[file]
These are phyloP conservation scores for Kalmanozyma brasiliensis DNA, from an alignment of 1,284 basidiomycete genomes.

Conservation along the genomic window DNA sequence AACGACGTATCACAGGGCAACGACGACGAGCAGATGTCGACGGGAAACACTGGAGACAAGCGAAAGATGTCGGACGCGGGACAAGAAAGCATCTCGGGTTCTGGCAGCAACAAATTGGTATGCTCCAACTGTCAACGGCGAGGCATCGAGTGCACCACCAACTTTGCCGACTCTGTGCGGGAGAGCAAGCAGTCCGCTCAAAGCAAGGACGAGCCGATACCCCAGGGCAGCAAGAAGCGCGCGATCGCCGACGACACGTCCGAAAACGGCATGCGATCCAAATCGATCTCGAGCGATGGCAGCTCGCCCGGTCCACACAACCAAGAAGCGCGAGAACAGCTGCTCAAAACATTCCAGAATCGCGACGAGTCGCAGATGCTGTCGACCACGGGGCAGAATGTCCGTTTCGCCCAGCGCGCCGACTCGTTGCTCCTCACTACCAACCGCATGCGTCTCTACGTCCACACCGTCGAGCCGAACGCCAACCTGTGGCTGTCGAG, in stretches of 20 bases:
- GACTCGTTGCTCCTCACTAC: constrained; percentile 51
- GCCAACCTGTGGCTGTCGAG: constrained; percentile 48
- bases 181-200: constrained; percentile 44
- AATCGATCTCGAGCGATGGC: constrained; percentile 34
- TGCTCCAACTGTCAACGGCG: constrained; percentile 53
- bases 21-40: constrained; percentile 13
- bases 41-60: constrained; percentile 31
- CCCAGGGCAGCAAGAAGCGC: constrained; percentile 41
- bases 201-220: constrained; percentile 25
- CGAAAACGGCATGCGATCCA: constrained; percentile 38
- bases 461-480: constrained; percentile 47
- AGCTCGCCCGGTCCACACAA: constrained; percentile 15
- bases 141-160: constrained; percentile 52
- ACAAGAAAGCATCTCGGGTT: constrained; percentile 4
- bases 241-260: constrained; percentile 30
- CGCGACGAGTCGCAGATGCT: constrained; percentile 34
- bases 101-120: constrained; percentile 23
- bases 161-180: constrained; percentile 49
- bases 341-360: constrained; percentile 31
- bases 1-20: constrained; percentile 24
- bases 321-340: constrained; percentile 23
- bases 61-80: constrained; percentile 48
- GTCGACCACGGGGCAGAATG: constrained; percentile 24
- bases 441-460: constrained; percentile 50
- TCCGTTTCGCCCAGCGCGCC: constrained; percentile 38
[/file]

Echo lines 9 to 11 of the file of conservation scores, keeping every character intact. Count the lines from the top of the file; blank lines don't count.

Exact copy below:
- bases 41-60: constrained; percentile 31
- CCCAGGGCAGCAAGAAGCGC: constrained; percentile 41
- bases 201-220: constrained; percentile 25